William J. Mathis: (802) 383-0058, firstname.lastname@example.org
BOULDER, CO (February 23, 2017) – The 89th Academy Awards will be celebrated this weekend, which means it’s also time to announce the winner of the 2016 National Education Policy Center Bunkum Award. We invite you to enjoy our 11th annual tongue-in-cheek salute to the most egregiously shoddy think tank report reviewed in 2016.
This year’s Bunkum winner is the Center for American Progress (CAP), for its report, Lessons From State Performance on NAEP: Why Some High-Poverty Students Score Better Than Others.
The CAP report is based on a correlational study with the key finding that high standards increase learning for high-poverty students. The researchers compared changes in states’ test scores for low-income students to changes to those states’ standards-based policy measures as judged by the researchers. Their conclusions were that high standards lead to higher test scores and that states should adopt and implement the Common Core.
Alas, there was much less than met the eye.
In choosing the worst from among the many “worthy” contenders competing for the Bunkum Award, our judges applied evaluation criteria from two guidelines for how to understand research, and .
Here’s how the CAP report scored:
- Was the design appropriate?
No: The design was not sensitive, so they tossed in “anecdotes” and “impressions.”
- Were the methods clearly explained?
No: The methods section is incomplete and obtuse.
- Were the data sources appropriate?
No: The variables used were inadequate and were aggregated in unclear ways.
- Were the data gathered of sufficient quality and quantity?
No: The report uses just state-level NAEP scores and summary data.
- Were the statistical analyses appropriate?
No: A multiple correlation with just 50 cases is too small.
- Were the analyses properly executed?
Cannot be determined: The full results were not presented.
- Was the literature review thorough and unbiased?
No: The report largely neglected peer-reviewed research.
- Were the effect sizes strong enough to be meaningful?
Effect sizes were not presented, and the claims are based on the generally unacceptable 0.10 significance level.
- Were the recommendations supported by strong evidence?
No: Their conclusion is based on weak correlations.
The fundamental flaw in this report is simply that it uses inadequate data and analyses to make a broad policy recommendation in support of the Common Core State Standards. A reader may or may not agree with the authors’ conclusion that “states should continue their commitment to the Common Core’s full implementation and aligned assessments.” But that conclusion cannot and should not be based on the flimsy analyses and anecdotes presented in the report.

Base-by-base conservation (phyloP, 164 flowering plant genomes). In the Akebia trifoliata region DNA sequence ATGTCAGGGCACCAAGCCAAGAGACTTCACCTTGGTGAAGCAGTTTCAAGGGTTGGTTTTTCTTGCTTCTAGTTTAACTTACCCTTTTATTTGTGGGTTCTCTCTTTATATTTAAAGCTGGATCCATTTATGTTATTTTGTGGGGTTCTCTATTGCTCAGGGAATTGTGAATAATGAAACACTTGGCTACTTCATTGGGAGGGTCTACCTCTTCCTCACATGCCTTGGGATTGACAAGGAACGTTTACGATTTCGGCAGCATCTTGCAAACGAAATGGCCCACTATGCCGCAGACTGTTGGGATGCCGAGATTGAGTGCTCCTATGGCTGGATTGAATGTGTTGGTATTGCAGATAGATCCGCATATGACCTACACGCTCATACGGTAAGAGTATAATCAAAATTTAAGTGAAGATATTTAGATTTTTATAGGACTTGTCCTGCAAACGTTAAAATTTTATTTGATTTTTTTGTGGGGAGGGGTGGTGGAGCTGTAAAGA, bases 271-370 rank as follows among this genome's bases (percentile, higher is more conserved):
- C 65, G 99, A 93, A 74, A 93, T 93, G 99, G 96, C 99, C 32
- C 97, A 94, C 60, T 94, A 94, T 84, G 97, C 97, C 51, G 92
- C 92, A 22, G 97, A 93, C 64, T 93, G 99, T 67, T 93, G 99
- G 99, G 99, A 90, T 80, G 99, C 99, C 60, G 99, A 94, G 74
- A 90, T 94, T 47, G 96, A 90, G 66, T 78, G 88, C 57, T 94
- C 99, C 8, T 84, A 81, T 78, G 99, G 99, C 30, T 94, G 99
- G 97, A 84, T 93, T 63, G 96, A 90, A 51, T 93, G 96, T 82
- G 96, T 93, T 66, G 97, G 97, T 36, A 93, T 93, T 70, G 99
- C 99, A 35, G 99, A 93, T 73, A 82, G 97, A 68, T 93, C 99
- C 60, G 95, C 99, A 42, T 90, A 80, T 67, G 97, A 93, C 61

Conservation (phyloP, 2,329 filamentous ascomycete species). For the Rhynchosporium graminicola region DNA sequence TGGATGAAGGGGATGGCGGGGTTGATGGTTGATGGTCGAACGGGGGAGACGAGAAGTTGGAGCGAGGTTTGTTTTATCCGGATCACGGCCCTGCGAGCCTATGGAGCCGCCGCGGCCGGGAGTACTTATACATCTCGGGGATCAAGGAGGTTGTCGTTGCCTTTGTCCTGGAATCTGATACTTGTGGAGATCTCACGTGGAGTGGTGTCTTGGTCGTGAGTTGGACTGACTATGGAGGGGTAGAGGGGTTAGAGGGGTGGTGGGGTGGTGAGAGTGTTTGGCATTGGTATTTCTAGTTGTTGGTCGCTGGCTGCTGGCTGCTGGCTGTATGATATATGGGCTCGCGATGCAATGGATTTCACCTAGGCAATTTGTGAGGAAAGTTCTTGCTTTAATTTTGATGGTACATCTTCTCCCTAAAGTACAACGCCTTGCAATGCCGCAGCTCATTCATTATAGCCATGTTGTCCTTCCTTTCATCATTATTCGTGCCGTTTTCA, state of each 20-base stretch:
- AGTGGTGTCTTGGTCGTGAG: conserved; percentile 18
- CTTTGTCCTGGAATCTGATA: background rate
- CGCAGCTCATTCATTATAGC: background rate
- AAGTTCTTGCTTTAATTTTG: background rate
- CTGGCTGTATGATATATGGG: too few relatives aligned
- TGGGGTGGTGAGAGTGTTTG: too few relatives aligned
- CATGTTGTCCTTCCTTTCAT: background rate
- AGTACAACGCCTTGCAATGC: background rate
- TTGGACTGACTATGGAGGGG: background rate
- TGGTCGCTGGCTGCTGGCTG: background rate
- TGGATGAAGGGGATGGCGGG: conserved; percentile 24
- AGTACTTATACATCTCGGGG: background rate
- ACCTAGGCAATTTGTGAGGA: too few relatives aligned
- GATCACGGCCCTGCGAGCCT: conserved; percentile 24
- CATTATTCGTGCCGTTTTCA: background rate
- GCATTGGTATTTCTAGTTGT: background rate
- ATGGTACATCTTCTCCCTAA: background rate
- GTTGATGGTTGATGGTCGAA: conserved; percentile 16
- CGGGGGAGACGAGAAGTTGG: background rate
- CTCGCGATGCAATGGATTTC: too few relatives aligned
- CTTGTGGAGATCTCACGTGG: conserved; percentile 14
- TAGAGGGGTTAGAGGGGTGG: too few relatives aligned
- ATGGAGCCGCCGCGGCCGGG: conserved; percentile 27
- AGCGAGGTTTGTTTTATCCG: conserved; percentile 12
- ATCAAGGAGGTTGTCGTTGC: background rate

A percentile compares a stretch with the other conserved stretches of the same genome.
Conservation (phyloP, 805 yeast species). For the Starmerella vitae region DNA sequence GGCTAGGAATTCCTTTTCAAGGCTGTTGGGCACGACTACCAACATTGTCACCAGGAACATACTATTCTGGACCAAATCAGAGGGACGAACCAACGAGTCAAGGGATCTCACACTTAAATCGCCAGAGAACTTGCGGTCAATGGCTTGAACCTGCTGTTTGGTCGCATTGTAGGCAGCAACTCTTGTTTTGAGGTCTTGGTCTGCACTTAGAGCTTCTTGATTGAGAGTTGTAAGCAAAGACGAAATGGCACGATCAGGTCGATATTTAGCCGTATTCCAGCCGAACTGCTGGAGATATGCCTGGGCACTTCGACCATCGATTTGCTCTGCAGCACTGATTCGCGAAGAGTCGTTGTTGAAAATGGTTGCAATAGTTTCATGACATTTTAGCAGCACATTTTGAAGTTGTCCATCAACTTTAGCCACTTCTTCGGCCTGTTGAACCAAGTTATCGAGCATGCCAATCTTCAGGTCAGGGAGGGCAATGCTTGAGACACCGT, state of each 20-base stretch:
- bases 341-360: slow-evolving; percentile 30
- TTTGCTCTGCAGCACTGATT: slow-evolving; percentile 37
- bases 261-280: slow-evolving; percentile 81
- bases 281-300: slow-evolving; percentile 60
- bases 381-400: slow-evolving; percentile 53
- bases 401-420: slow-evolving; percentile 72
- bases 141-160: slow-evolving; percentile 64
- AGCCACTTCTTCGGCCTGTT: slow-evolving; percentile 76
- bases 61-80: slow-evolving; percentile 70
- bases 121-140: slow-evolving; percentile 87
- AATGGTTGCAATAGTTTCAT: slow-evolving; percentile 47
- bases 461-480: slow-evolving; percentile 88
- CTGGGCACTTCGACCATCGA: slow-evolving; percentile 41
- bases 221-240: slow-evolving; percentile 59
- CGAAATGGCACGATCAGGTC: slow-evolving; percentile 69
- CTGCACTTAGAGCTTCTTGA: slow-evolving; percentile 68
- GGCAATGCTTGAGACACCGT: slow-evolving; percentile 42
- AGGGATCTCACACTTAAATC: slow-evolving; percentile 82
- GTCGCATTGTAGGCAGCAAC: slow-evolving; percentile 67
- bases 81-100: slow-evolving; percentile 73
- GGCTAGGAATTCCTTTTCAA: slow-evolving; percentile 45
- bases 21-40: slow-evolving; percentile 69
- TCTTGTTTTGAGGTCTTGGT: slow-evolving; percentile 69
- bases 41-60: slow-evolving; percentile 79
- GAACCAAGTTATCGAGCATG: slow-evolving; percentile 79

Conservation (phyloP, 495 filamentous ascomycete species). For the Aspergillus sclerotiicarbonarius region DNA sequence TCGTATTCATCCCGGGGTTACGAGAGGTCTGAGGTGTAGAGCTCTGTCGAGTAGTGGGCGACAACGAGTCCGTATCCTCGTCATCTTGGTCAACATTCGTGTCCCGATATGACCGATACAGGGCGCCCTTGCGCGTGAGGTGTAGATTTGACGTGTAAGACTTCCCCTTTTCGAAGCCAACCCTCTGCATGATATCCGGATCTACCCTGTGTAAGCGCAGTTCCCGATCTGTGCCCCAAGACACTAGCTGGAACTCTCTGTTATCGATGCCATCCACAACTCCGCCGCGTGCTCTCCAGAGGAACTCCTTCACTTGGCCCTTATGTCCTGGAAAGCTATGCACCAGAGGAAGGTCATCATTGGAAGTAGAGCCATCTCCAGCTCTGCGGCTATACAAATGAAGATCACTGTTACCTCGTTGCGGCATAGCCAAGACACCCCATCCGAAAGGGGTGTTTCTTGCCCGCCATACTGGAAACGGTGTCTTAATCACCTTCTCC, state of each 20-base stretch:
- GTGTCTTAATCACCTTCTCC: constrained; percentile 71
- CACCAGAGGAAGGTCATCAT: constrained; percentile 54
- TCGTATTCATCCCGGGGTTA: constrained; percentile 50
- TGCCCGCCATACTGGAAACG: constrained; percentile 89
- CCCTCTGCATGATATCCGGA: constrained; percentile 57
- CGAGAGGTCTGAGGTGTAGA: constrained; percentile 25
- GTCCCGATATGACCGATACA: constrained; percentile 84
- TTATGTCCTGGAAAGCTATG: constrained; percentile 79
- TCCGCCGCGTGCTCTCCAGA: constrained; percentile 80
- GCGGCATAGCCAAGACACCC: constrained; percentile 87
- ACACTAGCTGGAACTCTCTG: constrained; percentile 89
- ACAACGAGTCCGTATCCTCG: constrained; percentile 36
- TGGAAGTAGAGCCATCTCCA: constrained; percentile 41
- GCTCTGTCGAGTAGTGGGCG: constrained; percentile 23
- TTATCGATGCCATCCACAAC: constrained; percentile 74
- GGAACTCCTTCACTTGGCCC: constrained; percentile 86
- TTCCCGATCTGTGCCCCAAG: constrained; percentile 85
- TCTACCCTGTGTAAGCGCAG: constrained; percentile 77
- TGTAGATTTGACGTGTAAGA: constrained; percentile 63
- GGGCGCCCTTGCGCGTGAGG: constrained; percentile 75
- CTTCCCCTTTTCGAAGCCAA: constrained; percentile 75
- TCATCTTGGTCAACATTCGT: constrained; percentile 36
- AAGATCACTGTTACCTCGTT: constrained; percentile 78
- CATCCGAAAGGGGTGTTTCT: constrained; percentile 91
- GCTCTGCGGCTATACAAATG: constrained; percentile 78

Watch the 2016 Bunkum Award video presentation, read the Bunkum-worthy report and the review, and learn about past Bunkum winners and the National Education Policy Center’s Think Twice Think Tank Review project: http://nepc.colorado.edu/think-tank/bunkum-awards/2016
About the Think Twice Think Tank Review Project:
Many organizations publish reports they call research – but are they? These reports often are published without having first been reviewed by independent experts – the “peer review” process commonly used for academic research.
Even worse, many think tank reports subordinate research to the goal of making arguments for policies that reflect the ideology of the sponsoring organization.
Yet, while they may provide little or no value as research, advocacy reports can be very effective for a different purpose: they can influence policy because they are often aggressively promoted to the media and policymakers.
To help the public determine which elements of think tank reports are based on sound social science, NEPC’s “Think Twice” Think Tank Review Project has, every year since 2006, asked independent experts to assess strengths and weaknesses of reports published by think tanks.
Few of the think tank reports have been found by experts to be sound and useful; most, however, are found to have little, if any, scientific merit. At the end of each year NEPC editors sift through the reviewed reports to identify the worst offender. We then award the organization publishing that report NEPC’s Bunkum Award for shoddy research.